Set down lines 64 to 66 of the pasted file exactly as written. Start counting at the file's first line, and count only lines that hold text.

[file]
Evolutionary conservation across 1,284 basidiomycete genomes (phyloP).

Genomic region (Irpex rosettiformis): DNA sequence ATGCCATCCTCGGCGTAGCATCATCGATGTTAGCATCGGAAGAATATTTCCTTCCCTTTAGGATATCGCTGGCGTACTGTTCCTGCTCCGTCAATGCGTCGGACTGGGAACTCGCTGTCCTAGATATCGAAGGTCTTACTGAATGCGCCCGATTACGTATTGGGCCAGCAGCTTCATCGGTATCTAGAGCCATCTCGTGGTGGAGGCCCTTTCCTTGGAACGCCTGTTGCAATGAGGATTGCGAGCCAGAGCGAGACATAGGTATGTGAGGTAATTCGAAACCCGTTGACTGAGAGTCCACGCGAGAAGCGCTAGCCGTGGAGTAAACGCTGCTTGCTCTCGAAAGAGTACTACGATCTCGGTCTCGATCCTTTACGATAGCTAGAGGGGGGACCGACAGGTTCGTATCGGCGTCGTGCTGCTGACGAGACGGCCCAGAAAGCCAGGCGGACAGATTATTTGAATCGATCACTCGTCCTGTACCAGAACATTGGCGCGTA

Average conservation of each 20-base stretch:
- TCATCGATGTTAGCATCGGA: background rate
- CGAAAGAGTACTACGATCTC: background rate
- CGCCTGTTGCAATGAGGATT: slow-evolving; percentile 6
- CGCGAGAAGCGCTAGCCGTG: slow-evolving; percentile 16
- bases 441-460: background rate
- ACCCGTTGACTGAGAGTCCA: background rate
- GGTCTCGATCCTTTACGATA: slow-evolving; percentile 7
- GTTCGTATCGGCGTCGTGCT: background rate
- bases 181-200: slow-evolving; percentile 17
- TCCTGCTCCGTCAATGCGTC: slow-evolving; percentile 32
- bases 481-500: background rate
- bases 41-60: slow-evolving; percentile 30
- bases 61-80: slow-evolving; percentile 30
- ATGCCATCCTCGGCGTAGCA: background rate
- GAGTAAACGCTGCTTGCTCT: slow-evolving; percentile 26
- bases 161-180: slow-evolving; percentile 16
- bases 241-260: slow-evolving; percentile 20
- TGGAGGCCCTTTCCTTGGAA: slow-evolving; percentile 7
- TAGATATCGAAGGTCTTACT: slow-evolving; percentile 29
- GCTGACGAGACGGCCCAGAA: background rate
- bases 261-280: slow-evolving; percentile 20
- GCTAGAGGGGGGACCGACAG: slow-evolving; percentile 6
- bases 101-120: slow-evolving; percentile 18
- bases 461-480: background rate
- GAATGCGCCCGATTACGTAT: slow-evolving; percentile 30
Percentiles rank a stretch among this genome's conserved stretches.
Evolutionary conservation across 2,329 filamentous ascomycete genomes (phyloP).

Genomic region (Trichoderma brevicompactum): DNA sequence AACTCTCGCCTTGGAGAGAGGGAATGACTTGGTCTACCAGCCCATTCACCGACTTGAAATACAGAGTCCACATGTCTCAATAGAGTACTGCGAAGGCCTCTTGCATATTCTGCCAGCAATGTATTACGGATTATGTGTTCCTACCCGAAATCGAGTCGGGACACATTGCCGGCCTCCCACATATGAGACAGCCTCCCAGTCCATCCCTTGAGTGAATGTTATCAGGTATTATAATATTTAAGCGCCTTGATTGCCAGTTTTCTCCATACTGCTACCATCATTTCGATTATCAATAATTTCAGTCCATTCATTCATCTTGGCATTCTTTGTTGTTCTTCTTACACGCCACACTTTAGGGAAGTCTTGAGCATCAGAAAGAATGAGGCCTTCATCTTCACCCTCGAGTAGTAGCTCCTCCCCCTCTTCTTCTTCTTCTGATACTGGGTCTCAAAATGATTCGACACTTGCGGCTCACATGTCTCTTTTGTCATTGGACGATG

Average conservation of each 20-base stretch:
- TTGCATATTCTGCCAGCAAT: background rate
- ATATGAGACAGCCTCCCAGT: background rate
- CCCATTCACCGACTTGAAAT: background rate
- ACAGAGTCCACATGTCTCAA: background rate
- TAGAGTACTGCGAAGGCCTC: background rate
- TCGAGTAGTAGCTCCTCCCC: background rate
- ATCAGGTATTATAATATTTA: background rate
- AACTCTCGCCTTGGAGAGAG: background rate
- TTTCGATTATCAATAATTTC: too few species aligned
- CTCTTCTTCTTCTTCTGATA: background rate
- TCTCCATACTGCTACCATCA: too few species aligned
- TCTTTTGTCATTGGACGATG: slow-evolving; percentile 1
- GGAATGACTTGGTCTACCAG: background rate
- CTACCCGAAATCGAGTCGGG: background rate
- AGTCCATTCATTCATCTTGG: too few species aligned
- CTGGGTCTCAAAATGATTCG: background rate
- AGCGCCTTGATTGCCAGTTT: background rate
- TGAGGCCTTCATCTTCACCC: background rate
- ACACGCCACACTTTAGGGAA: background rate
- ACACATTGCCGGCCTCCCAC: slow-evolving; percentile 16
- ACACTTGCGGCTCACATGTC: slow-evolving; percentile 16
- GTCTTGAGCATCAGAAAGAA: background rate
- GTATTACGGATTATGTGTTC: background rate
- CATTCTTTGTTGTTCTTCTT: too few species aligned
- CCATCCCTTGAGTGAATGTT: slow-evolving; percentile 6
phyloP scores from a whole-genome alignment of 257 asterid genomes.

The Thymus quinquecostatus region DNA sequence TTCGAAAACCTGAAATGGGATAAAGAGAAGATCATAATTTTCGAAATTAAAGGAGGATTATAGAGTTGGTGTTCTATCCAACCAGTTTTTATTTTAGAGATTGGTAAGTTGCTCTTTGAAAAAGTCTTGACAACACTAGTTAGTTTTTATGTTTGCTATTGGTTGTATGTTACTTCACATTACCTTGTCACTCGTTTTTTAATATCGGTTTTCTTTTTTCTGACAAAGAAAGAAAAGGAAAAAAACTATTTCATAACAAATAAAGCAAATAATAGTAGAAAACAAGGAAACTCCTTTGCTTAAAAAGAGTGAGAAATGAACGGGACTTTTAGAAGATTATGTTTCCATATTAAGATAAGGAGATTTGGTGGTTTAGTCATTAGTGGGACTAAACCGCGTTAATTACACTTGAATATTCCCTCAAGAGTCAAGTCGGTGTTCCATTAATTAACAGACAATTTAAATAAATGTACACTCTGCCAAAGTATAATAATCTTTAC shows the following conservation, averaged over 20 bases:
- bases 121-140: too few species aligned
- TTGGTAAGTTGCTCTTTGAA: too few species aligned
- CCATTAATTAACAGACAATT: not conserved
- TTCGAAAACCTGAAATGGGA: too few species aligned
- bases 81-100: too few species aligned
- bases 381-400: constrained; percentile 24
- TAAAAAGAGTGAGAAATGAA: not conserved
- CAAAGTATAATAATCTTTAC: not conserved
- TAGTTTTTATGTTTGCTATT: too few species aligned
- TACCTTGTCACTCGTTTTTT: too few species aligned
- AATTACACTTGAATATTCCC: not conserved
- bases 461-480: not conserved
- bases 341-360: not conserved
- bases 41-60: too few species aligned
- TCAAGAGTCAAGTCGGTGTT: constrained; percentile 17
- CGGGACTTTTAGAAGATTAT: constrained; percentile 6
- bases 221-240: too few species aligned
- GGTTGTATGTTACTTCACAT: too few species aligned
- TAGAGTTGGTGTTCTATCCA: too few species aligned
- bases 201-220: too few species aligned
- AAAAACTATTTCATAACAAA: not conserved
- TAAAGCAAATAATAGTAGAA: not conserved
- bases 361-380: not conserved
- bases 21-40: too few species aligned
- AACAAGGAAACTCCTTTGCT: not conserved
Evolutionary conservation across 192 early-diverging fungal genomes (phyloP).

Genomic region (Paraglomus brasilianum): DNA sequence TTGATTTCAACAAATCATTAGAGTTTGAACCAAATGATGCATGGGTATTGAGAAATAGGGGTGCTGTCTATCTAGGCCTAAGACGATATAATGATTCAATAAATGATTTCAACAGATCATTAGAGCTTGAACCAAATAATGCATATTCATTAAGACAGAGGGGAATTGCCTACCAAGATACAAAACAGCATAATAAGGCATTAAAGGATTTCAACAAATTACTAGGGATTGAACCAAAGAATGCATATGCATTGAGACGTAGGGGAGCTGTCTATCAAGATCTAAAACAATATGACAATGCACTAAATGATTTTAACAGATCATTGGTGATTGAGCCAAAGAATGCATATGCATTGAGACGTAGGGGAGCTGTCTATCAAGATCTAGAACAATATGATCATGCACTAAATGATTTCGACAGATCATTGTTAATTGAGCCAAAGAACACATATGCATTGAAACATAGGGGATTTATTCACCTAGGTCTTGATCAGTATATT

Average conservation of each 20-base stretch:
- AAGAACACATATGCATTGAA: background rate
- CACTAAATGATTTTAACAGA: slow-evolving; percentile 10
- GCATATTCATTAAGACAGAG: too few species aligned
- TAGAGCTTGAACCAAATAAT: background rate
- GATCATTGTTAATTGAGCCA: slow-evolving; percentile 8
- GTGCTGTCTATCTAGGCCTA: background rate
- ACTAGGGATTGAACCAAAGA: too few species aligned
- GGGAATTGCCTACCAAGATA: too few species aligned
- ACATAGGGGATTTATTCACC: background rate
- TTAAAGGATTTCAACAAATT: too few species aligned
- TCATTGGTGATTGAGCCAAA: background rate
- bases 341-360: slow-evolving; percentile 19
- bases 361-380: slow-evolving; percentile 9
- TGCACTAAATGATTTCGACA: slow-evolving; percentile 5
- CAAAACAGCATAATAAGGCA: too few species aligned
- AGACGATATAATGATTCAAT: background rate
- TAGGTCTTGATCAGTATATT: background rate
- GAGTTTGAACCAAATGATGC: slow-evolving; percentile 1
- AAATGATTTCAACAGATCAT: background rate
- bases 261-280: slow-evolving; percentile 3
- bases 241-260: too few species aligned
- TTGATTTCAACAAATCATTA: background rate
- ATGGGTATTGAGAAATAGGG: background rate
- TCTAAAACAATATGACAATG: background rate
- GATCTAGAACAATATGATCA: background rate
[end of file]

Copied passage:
- bases 81-100: too few species aligned
- bases 381-400: constrained; percentile 24
- TAAAAAGAGTGAGAAATGAA: not conserved